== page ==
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SPO600 Project [Part 4] - Inline Assembly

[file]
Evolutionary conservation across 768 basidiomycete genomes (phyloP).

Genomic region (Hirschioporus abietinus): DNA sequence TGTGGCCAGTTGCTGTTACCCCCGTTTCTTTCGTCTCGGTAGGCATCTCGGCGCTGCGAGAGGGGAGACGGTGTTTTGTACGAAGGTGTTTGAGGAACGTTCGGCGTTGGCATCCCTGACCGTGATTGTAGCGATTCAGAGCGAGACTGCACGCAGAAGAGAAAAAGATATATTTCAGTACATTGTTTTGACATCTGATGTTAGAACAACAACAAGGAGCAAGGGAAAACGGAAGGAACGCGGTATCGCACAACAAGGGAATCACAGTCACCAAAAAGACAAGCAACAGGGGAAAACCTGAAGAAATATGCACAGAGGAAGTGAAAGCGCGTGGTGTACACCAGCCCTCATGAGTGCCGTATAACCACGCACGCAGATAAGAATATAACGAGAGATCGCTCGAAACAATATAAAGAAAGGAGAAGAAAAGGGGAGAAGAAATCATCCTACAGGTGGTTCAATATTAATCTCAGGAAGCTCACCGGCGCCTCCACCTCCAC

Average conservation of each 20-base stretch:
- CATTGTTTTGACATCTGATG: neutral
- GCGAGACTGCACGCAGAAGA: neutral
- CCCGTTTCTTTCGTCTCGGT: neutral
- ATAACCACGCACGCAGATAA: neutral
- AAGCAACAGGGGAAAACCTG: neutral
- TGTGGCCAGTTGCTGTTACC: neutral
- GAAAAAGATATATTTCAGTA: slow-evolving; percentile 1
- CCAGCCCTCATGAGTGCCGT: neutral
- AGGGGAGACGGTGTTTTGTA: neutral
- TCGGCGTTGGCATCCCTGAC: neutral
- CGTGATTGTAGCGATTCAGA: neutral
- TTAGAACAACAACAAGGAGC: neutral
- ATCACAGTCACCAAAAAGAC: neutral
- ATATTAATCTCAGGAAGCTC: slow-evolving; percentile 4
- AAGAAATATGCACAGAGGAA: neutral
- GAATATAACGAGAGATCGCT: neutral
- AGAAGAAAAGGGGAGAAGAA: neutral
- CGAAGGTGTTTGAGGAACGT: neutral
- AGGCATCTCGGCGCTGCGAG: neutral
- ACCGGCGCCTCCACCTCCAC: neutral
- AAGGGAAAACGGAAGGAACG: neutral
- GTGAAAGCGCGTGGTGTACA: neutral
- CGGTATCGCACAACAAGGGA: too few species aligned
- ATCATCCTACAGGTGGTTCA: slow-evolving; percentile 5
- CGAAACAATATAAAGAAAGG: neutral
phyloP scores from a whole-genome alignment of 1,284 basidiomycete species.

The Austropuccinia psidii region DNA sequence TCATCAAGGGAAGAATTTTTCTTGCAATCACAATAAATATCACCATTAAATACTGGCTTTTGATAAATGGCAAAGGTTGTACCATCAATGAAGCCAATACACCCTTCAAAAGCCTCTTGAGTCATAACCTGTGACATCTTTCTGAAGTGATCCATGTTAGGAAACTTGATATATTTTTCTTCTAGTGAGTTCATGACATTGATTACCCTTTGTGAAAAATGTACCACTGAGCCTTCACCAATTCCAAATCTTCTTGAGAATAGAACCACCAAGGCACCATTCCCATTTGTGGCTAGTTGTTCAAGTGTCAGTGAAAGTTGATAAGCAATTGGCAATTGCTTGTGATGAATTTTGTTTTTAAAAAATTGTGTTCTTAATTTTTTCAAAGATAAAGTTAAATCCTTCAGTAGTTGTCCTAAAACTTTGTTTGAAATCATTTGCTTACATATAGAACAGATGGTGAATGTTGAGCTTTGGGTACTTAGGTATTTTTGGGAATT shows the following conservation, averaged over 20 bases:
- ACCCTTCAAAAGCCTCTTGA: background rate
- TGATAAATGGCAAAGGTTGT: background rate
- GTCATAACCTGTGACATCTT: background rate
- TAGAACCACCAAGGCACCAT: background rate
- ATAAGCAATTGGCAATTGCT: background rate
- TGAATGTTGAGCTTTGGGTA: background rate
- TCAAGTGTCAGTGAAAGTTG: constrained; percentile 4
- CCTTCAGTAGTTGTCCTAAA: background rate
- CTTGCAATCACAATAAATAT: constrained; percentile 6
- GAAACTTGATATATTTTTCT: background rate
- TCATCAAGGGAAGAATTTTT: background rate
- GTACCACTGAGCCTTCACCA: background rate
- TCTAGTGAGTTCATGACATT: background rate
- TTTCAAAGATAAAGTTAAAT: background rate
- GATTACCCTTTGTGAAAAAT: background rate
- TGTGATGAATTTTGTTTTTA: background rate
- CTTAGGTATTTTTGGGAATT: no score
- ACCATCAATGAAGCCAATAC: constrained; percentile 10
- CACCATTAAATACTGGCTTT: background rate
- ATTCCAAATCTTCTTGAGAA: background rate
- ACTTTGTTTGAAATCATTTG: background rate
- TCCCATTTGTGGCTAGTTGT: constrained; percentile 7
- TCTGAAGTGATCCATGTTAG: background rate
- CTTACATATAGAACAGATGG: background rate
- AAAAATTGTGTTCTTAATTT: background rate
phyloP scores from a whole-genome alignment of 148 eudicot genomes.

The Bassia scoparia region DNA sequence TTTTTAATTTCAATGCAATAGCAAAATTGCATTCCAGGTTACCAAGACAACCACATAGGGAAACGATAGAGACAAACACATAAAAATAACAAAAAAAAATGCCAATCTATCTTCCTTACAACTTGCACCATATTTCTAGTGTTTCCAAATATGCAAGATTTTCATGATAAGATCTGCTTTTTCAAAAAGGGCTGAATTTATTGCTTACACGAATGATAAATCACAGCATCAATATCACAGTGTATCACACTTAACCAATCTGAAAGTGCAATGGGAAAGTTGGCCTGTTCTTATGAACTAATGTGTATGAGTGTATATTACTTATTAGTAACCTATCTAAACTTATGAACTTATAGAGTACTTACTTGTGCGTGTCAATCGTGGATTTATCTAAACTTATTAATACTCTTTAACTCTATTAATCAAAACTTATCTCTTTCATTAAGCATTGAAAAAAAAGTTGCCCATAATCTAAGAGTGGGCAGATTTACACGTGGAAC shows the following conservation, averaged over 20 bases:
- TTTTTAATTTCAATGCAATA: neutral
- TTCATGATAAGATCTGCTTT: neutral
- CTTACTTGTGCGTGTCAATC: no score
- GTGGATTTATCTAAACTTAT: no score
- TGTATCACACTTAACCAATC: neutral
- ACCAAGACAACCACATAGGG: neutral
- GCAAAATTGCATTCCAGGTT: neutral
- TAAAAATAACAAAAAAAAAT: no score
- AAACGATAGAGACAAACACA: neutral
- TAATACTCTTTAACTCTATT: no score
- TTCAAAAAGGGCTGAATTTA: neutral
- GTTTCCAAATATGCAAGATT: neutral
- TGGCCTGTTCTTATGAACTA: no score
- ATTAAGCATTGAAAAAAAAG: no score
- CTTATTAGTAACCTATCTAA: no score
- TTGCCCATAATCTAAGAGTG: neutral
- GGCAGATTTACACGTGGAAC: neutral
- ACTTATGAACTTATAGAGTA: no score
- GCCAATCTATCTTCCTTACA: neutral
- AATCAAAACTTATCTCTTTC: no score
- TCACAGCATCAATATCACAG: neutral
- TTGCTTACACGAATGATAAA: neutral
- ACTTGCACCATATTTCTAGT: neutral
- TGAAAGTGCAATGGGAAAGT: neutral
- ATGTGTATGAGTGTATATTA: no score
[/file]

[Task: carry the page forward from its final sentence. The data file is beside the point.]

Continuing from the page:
This is a continuation (fourth part) of my final project for SPO600. For more details, read this post. In the last post, I modified the original algorithm so the compiler would be able to use SIMD instructions. On this post, I will experiment with Inline Assembly. I made a post about Inline Assembly a while ago, click here to see it. First, why would inline assembly make this function faster, if we already activated vectorization for the compiler in the last post? The main problem with the solution I showed in the last post is that the algorithm is too dependent on loops: the *go-to*s created are slow. I think that we should be able to make it a lot faster if we "hand-crafted" the Assembly code ourselves. Second, what are the disadvantages of using Inline Assembly? The main ones would be: 1. Portability. Think about it: if we program in assembly, it will only work for that particular CPU architecture. A workaround is to make the Inline Assembly for an architecture, and then have the "regular" algorithm as a fallback for other achitectures, which leads to the next problem: 2. The code is less maintainable. If we have Inline Assembly for a particular architecture, we will probably need another version for other architectures. Now you have two pieces of code to maintain stead of one. If you need to change something, you will have to do it in two places; if you need to test it, you have to test it in two platforms, and so on. Still, I think it is a very interesting exercise. Let's see what happens if we make (almost) the whole thing in assembly! Here is the plan: I will have the original algorithm as a fallback for other architectures, and then, for Aarch64 (and Little Endian) machines, I will use my Assembly version. This is the file structure I will use: ```c #include "toolbox.h" uint32_t modified_hash(u_char *data, size_t len) { uint32_t k, h; uint32_t c = 0x5bd1e995; h = 0 ^ len; #if ... // Using Aarch64 and Little Endian // ASSEMBLY ALGORITHM // For Aarch64 + Little Endian #else // ORIGINAL ALGORITHM // Original algorithm from NGINX // We will rewrite this loop in Assembly while (len >= 4) { k = data[0]; k |= data[1] << 8; k |= data[2] << 16; k |= data[3] << 24; k *= c; k ^= k >> 24; k *= c; h *= c; h ^= k; data += 4; len -= 4; } #endif switch (len) { case 3: h ^= data[2] << 16; /* fall through */ case 2: h ^= data[1] << 8; /* fall through */ case 1: h ^= data[0]; h *= c; } h ^= h >> 13; h *= c; h ^= h >> 15; return h; } ``` Before I start writing the Assembly code, how do we test if we are using Aarch64 and Little Endian? For Little Endian, we can use the same preprocessor flags we used in the previous post; for Aarch64, GCC provides the following flag: `__aarch64__`. So this should do the trick: ```c #if defined(__aarch64__) && __BYTE_ORDER__ == __ORDER_LITTLE_ENDIAN__ ``` #### Writing the base code Alright. The mission now is to turn the original loop into Assembly code for Aarch64. One thing I want to do in this algorithm: use vectorization. For this, i will have to align the memory, like what I did in the previous post. So I will use the modified algorithm from my previous post as a start point. Since I am already checking if we are using Little endian, I can remove the preprocessor checks from the code. After I cleaned up the code a little bit, this is what I have: ```c while (((size_t)data & 0b1111) != 0 && len >= 4) { k = *((uint32_t *)data); k *= c; k ^= k >> 24; k *= c; h *= c; h ^= k; data += 4; len -= 4; } // The memory is aligned: start split loops until the block // is too big for the leftover memory for (; len > BL_SIZE * 4; len -= BL_SIZE * 4) { for (j = 0; j < BL_SIZE; j++) { k2[j] = *((uint32_t *)data); k2[j] *= c; k2[j] ^= k2[j] >> 24; k2[j] *= c; data += 4; } for (j = 0; j < BL_SIZE; j++) { h *= c; h ^= k2[j]; } } // SIMD is done. Finish whatever we have left in memory with // the regular loop while (len >= 4) { k = *((uint32_t *)data); k *= c; k ^= k >> 24; k *= c; h *= c; h ^= k; data += 4; len -= 4; } ``` Ok. This will be turned into our Assembly algorithm: the first and last loops can be rewritten in "regular" assembly (no vectorization), and for the one in the middle, we can use the vector registers. #### Rewriting the serial loops The first and the last loop have the same body - this means that I can reuse the same assembly code for both of them. This is what I came up with: ```c asm( // k = *((uint32_t *)data); "ldr %w[k], [%x[data]] " // k *= 0x5bd1e995; "mul %w[k], %w[k], %w[c] " // k ^= k >> 24; "lsr w9, %w[k], #24 " "eor %w[k], %w[k], w9 " // k *= 0x5bd1e995; "mul %w[k], %w[k], %w[c] " // h *= 0x5bd1e995; "mul %w[h], %w[h], %w[c] " // h ^= k; "eor %w[h], %w[h], %w[k] " // data += 4; // len -= 4; "add %x[data], %x[data], #4 " "sub %x[len], %x[len], #4 " : [k] "=r" (k), [h] "=r" (h), [data] "+r" (data), [len] "+r" (len) : [c] "r" (c) : "r9" ); ``` There! The first and the last loop are done! #### Rewriting the SIMD loop This is a little more complicated, but still the same idea. Since we can use SIMD here, we can calculate the value of four *k*s at once, and then do the calculation with *h* four times. Rinse and repeat. ```c // Duplicating "c" (the constant) in a vector register asm("dup v2.4s, %w0" : : "r" (c)); while (len >= 16) { asm( // Here we do the following lines in the SIMD registers: // k = *((uint32_t *)data); // k *= 0x5bd1e995; // k ^= k >> 24; // k *= 0x5bd1e995; // Every number is 32 bits, so we can fit 4 of them in // every register. The following lines, respectively: // 1- Load 4 numbers in the vector at once // 2- Multiply them by the constants on the other register // 3- Shift the 4 numbers right and store the result somewhere else // 4- "XOR" the result from #3 with the current numbers // 5- Multiply the numbers by the constants again // We now have four results of "k" "ldur q0, [%x[data]] " "mul v0.4s, v0.4s, v2.4s " "ushr v1.4s, v0.4s, #24 " "eor v0.16b, v0.16b, v1.16b " "mul v0.4s, v0.4s, v2.4s " // Since we have 4 results of "k", we have to perform // the operations in "h" 4 times. The lines below do, four times, // respectively: // 1- Multiply "h" by the constant // 2- Load one number from the vector register into a regular register // 3- "XOR" the value of "h" with the value from #2 // Every time we repeat it, we take the next value from the vector // register (we have four lanes there, so value #0, #1, #2, and #3) "mul %w[h], %w[h], %w[c] " "mov w9, v0.s[0] " "eor %w[h], %w[h], w9 " "mul %w[h], %w[h], %w[c] " "mov w9, v0.s[1] " "eor %w[h], %w[h], w9 " "mul %w[h], %w[h], %w[c] " "mov w9, v0.s[2] " "eor %w[h], %w[h], w9 " "mul %w[h], %w[h], %w[c] " "mov w9, v0.s[3] " "eor %w[h], %w[h], w9 " // data += 16; // len -= 16; "add %[data], %[data], #16 " "sub %[len], %[len], #16 " : [h] "=r" (h), [data] "+r" (data), [len] "+r" (len) : [c] "r" (c) : "r9" ); } ``` #### Testing the algorithm This is what we have so far: ```c #include "toolbox.h" uint32_t modified_hash(u_char *data, size_t len) { uint32_t k, h; uint32_t c = 0x5bd1e995; h = 0 ^ len; #if defined(__aarch64__) && __BYTE_ORDER__ == __ORDER_LITTLE_ENDIAN__ // Using the regular loop until the memory is aligned while (((size_t)data & 0b1111) != 0 && len >= 4) { asm( "ldr %w[k], [%x[data]] " "mul %w[k], %w[k], %w[c] " "lsr w9, %w[k], #24 " "eor %w[k], %w[k], w9 " "mul %w[k], %w[k], %w[c] " "mul %w[h], %w[h], %w[c] " "eor %w[h], %w[h], %w[k] " "add %x[data], %x[data], #4 " "sub %x[len], %x[len], #4 " : [k] "=r" (k), [h] "=r" (h), [data] "+r" (data), [len] "+r" (len) : [c] "r" (c) : "r9" ); } // The memory is aligned: start split loops until the block // is too big for the leftover memory asm("dup v2.4s, %w0" : : "r" (c)); while (len >= 16) { asm( "ldur q0, [%x[data]] " "mul v0.4s, v0.4s, v2.4s " "ushr v1.4s, v0.4s, #24 " "eor v0.16b, v0.16b, v1.16b " "mul v0.4s, v0.4s, v2.4s " "mul %w[h], %w[h], %w[c] " "mov w9, v0.s[0] " "eor %w[h], %w[h], w9 " "mul %w[h], %w[h], %w[c] " "mov w9, v0.s[1] " "eor %w[h], %w[h], w9 " "mul %w[h], %w[h], %w[c] " "mov w9, v0.s[2] " "eor %w[h], %w[h], w9 " "mul %w[h], %w[h], %w[c] " "mov w9, v0.s[3] " "eor %w[h], %w[h], w9 " "add %[data], %[data], #16 " "sub %[len], %[len], #16 " : [h] "=r" (h), [data] "+r" (data), [len] "+r" (len) : [c] "r" (c) : "r9" ); } // SIMD is done. Finish whatever we have left in memory with // the regular loop while (len >= 4) { asm( "ldr %w[k], [%x[data]] " "mul %w[k], %w[k], %w[c] " "lsr w9, %w[k], #24 " "eor %w[k], %w[k], w9 " "mul %w[k], %w[k], %w[c] " "mul %w[h], %w[h], %w[c] " "eor %w[h], %w[h], %w[k] " "add %x[data], %x[data], #4 " "sub %x[len], %x[len], #4 " : [k] "=r" (k), [h] "=r" (h), [data] "+r" (data), [len] "+r" (len) : [c] "r" (c) : "r9" ); } #else while (len >= 4) { k = data[0]; k |= data[1] << 8; k |= data[2] << 16; k |= data[3] << 24; k *= c; k ^= k >> 24; k *= c; h *= c; h ^= k; data += 4; len -= 4; } #endif switch (len) { case 3: h ^= data[2] << 16; /* fall through */ case 2: h ^= data[1] << 8; /* fall through */ case 1: h ^= data[0]; h *= c; } h ^= h >> 13; h *= c; h ^= h >> 15; return h; } ``` Just to be safe, I compiled and ran the program in my x86_64 computer, just to make sure it still works: ```json Generated 500000000 characters for large hash functions SUCCESS! - All hashes are identical for both functions Time for large original: 0.198862 Time for large modified: 0.201308 Generated 500000 characters for medium hash functions SUCCESS! - All hashes are identical for both functions Time for medium original: 0.000190 Time for medium modified: 0.000157 Generated 500 characters for small hash functions SUCCESS! - All hashes are identical for both functions Time for small original: 0.000000 Time for small modified: 0.000000 ``` No problem. Still working normally. Now let's try running it on Aarch 64: ```json Generated 500000000 characters for large hash functions SUCCESS! - All hashes are identical for both functions Time for large original: 0.330993 Time for large modified: 0.270605 Generated 500000 characters for medium hash functions SUCCESS! - All hashes are identical for both functions Time for medium original: 0.000332 Time for medium modified: 0.000256 Generated 500 characters for small hash functions SUCCESS! - All hashes are identical for both functions Time for small original: 0.000001 Time for small modified: 0.000001 Generated 500000000 characters for large hash functions SUCCESS! - All hashes are identical for both functions Time for large original: 0.330845 Time for large modified: 0.270763 Generated 500000 characters for medium hash functions SUCCESS! - All hashes are identical for both functions Time for medium original: 0.000332 Time for medium modified: 0.000257 Generated 500 characters for small hash functions SUCCESS! - All hashes are identical for both functions Time for small original: 0.000001 Time for small modified: 0.000000 Generated 500000000 characters for large hash functions SUCCESS! - All hashes are identical for both functions Time for large original: 0.330849 Time for large modified: 0.270494 Generated 500000 characters for medium hash functions SUCCESS! - All hashes are identical for both functions Time for medium original: 0.000332 Time for medium modified: 0.000256 Generated 500 characters for small hash functions SUCCESS! - All hashes are identical for both functions Time for small original: 0.000001 Time for small modified: 0.000000 Generated 500000000 characters for large hash functions SUCCESS! - All hashes are identical for both functions Time for large original: 0.330873 Time for large modified: 0.271337 Generated 500000 characters for medium hash functions SUCCESS! - All hashes are identical for both functions Time for medium original: 0.000351 Time for medium modified: 0.000256 Generated 500 characters for small hash functions SUCCESS! - All hashes are identical for both functions Time for small original: 0.000002 Time for small modified: 0.000000 ``` Success! The algorithm is a lot faster now, and it still works on x86_64!